Climate and Energy News Roundup 10/16/2020

Politics and Policy

A proclamation released by the White House last weekend would increase tariffs on imported solar cells and modules in the final year of the tariffs and eliminate an exemption for two-sided solar panels.  While the Trump administration has tried to revive the coal industry, the German government set an exit date and made a plan to help coal communities survive, thereby providing lessons the U.S. could benefit from.  President Trump signed an executive order initiating the formation of the “United States One Trillion Trees Interagency Council.”  Several conservative climate groups have attempted to wrench the issue of climate change from the hands of the Democrats and shore up climate concern on the right, in part because of the impact of The Green New Deal and the fact that Americans are now nearly four times more likely to say they’re alarmed about the climate crisis than to be dismissive of it.  Vox’s Umair Irfan asked the Biden campaign six key questions about his climate change plans while GreenTech Media asked clean-energy experts and advocates what’s most likely to get done in the first 100 days of a Biden presidency.  Politico asserted that Biden and some Congressional Democrats want to use trade agreements to combat global warming, breaking from decades of U.S. trade policy that largely ignored climate change.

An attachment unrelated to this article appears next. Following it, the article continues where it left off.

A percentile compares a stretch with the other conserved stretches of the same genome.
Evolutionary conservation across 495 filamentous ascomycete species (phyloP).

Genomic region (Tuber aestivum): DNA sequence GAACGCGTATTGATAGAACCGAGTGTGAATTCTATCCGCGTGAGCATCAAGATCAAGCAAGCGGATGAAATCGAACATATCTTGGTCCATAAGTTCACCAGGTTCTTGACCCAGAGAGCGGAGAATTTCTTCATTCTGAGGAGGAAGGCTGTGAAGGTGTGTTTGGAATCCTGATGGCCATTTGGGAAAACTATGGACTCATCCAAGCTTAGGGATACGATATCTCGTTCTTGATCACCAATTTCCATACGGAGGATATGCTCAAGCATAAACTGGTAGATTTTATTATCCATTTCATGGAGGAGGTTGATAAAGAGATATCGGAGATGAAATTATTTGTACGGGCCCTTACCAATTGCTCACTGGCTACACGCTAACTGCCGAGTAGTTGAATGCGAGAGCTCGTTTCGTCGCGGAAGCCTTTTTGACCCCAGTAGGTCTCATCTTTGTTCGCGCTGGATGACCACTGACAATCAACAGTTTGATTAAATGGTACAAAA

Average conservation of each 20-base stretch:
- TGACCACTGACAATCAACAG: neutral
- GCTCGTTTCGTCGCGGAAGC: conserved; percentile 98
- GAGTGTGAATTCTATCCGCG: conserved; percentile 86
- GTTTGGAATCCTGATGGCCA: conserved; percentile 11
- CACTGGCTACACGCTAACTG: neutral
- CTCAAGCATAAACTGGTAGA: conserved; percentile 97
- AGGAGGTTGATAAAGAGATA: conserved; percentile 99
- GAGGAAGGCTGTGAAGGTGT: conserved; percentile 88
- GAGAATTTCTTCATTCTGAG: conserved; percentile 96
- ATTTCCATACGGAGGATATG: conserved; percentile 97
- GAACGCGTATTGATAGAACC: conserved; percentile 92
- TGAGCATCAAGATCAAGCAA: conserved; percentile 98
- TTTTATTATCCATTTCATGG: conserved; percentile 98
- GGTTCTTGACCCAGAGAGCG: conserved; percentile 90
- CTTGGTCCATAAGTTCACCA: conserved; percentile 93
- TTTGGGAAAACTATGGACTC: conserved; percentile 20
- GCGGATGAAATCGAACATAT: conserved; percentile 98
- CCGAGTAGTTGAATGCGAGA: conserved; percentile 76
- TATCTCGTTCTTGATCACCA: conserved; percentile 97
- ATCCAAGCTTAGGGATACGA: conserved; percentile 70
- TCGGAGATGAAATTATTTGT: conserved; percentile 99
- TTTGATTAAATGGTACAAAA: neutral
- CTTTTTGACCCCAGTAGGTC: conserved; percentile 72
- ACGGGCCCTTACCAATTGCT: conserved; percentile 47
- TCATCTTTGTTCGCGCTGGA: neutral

President Trump’s nominee for the Supreme Court, Amy Coney Barrett, said late during her confirmation hearing Tuesday that while she has read up on the issue of climate change, she did not have “firm views” on the subject.  However, her efforts to play it safe created perhaps the most tangible backlash of her hearings.  FERC issued a proposed policy statement on Thursday saying the panel has the authority and willingness to consider potential grid operators’ requests to incorporate a carbon tax into their rate structures.  DOE has awarded $80 million each to X-energy and TerraPower, with the potential for billions more in federal funding as they strive to build their smaller scale, more flexible advanced nuclear reactor designs by 2027.